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Trailblazing Medicine

Sustaining Explorers During Interplanetary Missions

Springer New York,
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Looking forward to the day when astronauts depart on extended exploration missions, this assessment of the future of space medicine analyzes what is necessary to keep a crew alive in space as well as the medical challenges faced by interplanetary astronauts.


Titel: Trailblazing Medicine
Autoren/Herausgeber: Erik Seedhouse
Aus der Reihe: Space Exploration
Ausgabe: 2011

ISBN/EAN: 9781441978288

Seitenzahl: 180
Format: 24 x 16 cm
Produktform: Taschenbuch/Softcover
Gewicht: 376 g
Sprache: Englisch

Erik Seedhouse is an aerospace scientist whose ambition has always been to work as an astronaut. After completing his first degree in Sports Science at Northumbira University, the author joined the legendary 2nd Battalion the Parachute Regiment, the world's most elite airborne regiment. During his time in the "Para's," Erik spent six months in Belize, where he was trained in the art of jungle warfare and conducted several border patrol along the Belize-Guatemala border. Later, he spent several months learning the intricacies of desert warfare on the Akamas Range in Cyprus. He made more than 30 jumps from a Hercules C130 aircraft, performed more than 200 abseils from a helicopter, and fired more light anti-tank weapons than he cares to remember!Upon returning to the comparatively mundane world of academia, the author embarked upon a master's degree in Medical Science at Sheffield University. He supported his master's degree studies by winning prize money in 100 km ultradistance running races. Shortly after placing third in the World 100 km Championships in 1992 and setting the North America 100 km record, the author turned to ultradistance triathlon, winning the World Endurance Triathlon Championships in 1995 and 1996. For good measure, he also won the inaugural World Double Ironman Championships in 1995 and the infamous Decatriathlon, the world's longest triathlon.Returning in academia once again in 1996, Erik pursued his Ph.D at the German Space Agency's Institute for Space Medicine. While conducting his Ph.D. studies, he still found time to win Ultraman Hawaii and the European Ultraman Champion-ships as well as completing the Race Across America bike race. Due to his success as the world's ultradistance triathlete, Erik was featured in dozens of magazines and television interviews. In 1997, GQ magazine nominated him as the "Fittest Man in the World."In 1999,  Erik decided it was time to get a real job. He retired from being a professional triathlete and started his post-doctoral studies at Vancouver's Simon Fraser University's School of Kinesiology. In 2005, the author worked as an astronaut training consultant for Bigelow Aerospace in Las Vegas and wrote 'Tourists in Space,' a training manual for spacefligth participants. He is a Fellow of the British Interplanetary Society and a member of the Aerospace Medical Association. Recently, he was one of the final 30 candidates of the Canadian Space Agency Astronaut Recruitment Campaign. Erik currently works as a manned spaceflight consultant, triatholn coach, and author. He is the Training Director for Astronauts for Hire and plans to travel into space with one of the private spaceflight companies.In addition to being a triathlete, sky-diver, pilot, and author, Erik is an avid scuba-diver and mountaineer and is currently pursuing his goal of climbing the Seven Summits. 'Trailblazing Medicine' is his seventh book.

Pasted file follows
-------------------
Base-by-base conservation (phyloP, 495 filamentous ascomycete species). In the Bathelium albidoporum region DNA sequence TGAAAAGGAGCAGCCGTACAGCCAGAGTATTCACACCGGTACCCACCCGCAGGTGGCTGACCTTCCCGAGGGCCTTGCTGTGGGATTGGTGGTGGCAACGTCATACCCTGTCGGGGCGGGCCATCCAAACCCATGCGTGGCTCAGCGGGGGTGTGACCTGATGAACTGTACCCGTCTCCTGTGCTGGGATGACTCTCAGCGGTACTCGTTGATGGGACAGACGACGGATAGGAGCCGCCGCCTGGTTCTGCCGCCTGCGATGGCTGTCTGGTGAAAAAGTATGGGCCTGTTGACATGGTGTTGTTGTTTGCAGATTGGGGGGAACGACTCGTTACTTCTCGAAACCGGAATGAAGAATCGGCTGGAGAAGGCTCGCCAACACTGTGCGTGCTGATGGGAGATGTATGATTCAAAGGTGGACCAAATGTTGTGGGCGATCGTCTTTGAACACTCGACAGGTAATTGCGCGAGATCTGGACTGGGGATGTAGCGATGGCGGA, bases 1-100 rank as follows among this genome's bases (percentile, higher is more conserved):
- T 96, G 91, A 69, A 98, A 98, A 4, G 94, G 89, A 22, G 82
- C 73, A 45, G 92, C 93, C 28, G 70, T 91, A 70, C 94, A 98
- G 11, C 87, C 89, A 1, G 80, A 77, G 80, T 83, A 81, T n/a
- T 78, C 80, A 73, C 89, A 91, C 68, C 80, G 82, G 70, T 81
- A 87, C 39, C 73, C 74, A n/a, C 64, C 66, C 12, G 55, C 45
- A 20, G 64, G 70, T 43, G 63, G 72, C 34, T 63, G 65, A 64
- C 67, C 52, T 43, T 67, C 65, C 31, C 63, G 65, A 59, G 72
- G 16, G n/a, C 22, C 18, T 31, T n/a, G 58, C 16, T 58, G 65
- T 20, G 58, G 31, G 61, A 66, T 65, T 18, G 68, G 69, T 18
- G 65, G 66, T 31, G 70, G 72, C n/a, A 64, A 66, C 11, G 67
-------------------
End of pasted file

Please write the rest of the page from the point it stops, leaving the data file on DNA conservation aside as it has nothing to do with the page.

Space medicine has been an important component of the success of human spaceflight and will continue to play a critical role in the future ventures. To prepare for the day when astronauts will leave low Earth orbit for long-duration exploration missions, space medicine experts must develop a thorough understanding of the effects of microgravity on the human body, as well as ways of migrating these effects. To gain a complete understanding of the effects of space on the human body and to create the tools and technologies required for successful exploration, space medicine will become an increasingly collaborative discipline incorporating the skills of physicians, biomedical scientists, engineers, and mission planners. In this work, Dr. Erik Seedhouse examines the future of space medicine in relation to human space exploration. He describes what is necessary to keep a crew alive in space, how it will be accomplished in the future, and the medical challenges faced by interplanetary astronauts. The book is divided into three sections. The first looks at space medicine on board the ISS, where astronaut stays are often of long duration. The second section considers the Exploration Class medical dangers, beginning with radiation and the consequent Acute Radiation Syndrome (ARS). The final section looks at future developments and the importance of telemedicine and how revolutionary technologies will protect interplanetary astronauts from the space environment. The book ends with a description of the kind of hibernation necessary to insure the well being of interplanetary astronauts. - Newsletter
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